The degree to which variation in the effect size, LRR, was explained by categorical and continuous predictor variables was tested using linear mixed models in the PROC MIXED procedure in SAS 9.2, with predictors as fixed factors and experiment as a random factor to account for the non-independence of multiple measures of primary production taken from each experiment. The significance of fixed effects was tested using Type III F tests effects and Kenward-Roger adjusted degrees of freedom. REML estimates of fixed effects and their 95% confidence intervals were derived from the linear mixed models and used in all figures. Estimates of R2 for the fixed effects were derived from the methods of Edwards et al. (2008). The assumptions of normality and homogeneity of variances were tested by examining frequency histograms of residuals, and scatterplots of residuals vs. means respectively.

Given the geographical clustering of experiments, we also considered the possibility that observations are linked by spatial proximity at spatial scales larger than the experiment. We analysed effect size vs. absolute latitude, mean sea surface temperature and nitrate and phosphate availability with location (each of the 111 unique 1° of latitude × 1° degree of longitude blocks) as a random factor, and experiment as a random factor nested within location.

We assessed which predictor variables most strongly associated with herbivore effects using ‘best’ model selection following univariate multiple regression (Anderson et al. 2008). This approach assesses all possible combinations of predictor variables and selects the best models based on commonly used criteria (AIC, BIC, Adjusted R2). High multi-collinearity among continuous predictor variables, and missing combinations of levels of categorical factors prevented the use of all predictor variables, and we conducted two sets of analyses based on a subset of important predictors. First, we did a global scale analysis of the continuous, abiotic variables that were present for all experiments (absolute latitude, mean sea surface temperature, phosphate concentration, nitrate concentration, experimental duration and plot size). Second, for intertidal and subtidal rocky reefs, we analysed mean sea surface temperature (as the proxy for latitude and other temperature variables), phosphate concentration, grazer type, producer order, starting conditions, plot size and duration). Tests were run in the DISTLM procedure in Primer V6 (further detailed in Appendix 2).

The funnel plot of effect sizes vs. sample size did not indicate any publication biases as would be expected if non-significant results with low replication were unlikely to be published (Møller & Jennions 2001). Like several recent meta-analyses (Gruner et al. 2008; Mooney et al. 2010), we took the conservative approach of not weighting effect sizes by their variance as we considered most variation among the experiments to result from biological differences over a wide range of systems rather than the variation in sampling error expected with increasing numbers of replicate plots conducted in otherwise equal conditions.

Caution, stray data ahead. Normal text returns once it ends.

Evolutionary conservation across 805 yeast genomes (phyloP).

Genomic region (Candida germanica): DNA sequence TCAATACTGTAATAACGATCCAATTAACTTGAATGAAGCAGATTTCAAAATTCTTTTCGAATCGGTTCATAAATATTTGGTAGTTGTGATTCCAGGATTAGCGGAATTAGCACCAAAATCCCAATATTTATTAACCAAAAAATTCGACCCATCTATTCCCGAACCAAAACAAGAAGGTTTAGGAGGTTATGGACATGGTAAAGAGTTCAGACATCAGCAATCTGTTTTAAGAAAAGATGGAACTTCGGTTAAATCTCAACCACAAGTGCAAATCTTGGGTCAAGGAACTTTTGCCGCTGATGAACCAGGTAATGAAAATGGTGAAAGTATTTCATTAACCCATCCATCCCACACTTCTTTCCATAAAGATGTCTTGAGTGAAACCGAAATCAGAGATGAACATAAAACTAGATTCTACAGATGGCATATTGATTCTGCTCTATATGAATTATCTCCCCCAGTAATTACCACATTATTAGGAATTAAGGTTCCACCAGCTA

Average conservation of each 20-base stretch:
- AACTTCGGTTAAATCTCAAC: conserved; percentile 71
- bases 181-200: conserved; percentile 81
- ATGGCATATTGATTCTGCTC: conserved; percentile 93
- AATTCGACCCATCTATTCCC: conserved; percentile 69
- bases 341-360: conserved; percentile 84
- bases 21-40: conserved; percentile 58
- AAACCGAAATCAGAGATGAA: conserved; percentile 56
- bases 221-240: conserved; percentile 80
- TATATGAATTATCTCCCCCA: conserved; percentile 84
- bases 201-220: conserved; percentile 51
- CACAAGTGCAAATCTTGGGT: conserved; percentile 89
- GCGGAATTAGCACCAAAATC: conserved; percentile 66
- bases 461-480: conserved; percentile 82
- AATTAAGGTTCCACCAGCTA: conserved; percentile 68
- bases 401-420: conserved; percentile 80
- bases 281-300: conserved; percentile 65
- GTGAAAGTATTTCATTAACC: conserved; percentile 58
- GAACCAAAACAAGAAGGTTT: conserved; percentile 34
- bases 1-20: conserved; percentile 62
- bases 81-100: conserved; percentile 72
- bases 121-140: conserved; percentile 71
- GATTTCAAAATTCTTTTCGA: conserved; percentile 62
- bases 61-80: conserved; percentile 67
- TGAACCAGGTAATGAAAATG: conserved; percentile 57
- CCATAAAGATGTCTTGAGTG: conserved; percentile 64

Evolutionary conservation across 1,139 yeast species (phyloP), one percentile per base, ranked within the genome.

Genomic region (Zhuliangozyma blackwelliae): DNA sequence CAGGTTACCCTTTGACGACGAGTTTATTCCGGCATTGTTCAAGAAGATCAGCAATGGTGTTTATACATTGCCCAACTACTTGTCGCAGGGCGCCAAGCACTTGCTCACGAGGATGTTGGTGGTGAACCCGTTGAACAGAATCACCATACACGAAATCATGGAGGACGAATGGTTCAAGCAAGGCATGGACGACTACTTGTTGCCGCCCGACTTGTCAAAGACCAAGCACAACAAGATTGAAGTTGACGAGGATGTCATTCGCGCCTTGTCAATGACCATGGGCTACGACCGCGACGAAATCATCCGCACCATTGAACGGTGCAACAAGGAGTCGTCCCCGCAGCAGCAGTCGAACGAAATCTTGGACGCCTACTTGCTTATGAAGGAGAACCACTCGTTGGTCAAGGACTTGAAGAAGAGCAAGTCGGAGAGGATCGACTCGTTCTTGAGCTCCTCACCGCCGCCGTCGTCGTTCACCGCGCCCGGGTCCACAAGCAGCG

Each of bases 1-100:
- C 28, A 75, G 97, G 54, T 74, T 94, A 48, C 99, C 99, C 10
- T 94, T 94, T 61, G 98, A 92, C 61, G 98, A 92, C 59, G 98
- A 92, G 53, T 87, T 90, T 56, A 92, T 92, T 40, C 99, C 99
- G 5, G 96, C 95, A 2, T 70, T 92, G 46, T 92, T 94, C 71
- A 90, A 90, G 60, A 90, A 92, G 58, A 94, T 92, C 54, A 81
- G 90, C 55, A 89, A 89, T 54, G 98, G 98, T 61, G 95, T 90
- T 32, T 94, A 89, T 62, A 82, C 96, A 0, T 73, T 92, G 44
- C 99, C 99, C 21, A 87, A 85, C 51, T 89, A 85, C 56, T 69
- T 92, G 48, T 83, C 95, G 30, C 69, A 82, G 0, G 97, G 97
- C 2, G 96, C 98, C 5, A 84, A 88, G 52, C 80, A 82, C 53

Results

  1. Top of page
  2. Abstract
  3. Introduction
  4. Material and methods
  5. Results
  6. Discussion
  7. Acknowledgements
  8. References
  9. Supporting Information

Large scale patterns in grazer impacts

Removing natural densities of marine grazers in situ resulted, on average, in a 3.1-fold increase in the abundance of primary producers (biomass, cover or density) in contrast with control plots accessible to herbivores (mean log response ratio, LRR = 1.14, 95% confidence interval: 0.82–1.45). This is equivalent to grazers reducing producer abundance by 68%. There was wide variation in effect sizes with 20% of observations featuring reductions of more than 90% (Fig. 1b).

Grazer impact increased slightly with distance from the equator (latitude) although this relationship explained very little of the variance in effect sizes (Fig. 2a, F1,474 = 26.77, P < 0.001, R2 = 0.02). Given the uneven distribution of habitats among latitudes, we estimated contrasts with latitude separately for each of the four major habitats in the data set (intertidal rocky reefs, subtidal rocky reefs, coral reefs and seagrass beds). Grazer impact increased significantly with latitude for intertidal rocky reefs (where the average interaction strength increased from 0 to over 89% reduction from the equator to 60° from the equator), coral reefs and seagrass beds, but not in subtidal rocky reefs (Figure S1, Table S2).

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Figure 2. Variation in the effects of excluding grazers with (a) absolute latitude, (b) mean annual sea surface temperature, (c) nitrate availability at the surface and (d) habitat type. Means and 95% confidence intervals in (d) are derived from linear mixed models of log response ratio against predictor variables. The dotted line at zero in (d) is the effect size expected if there is no effect of removing herbivores. Sample sizes for the means are shown above the x-axis.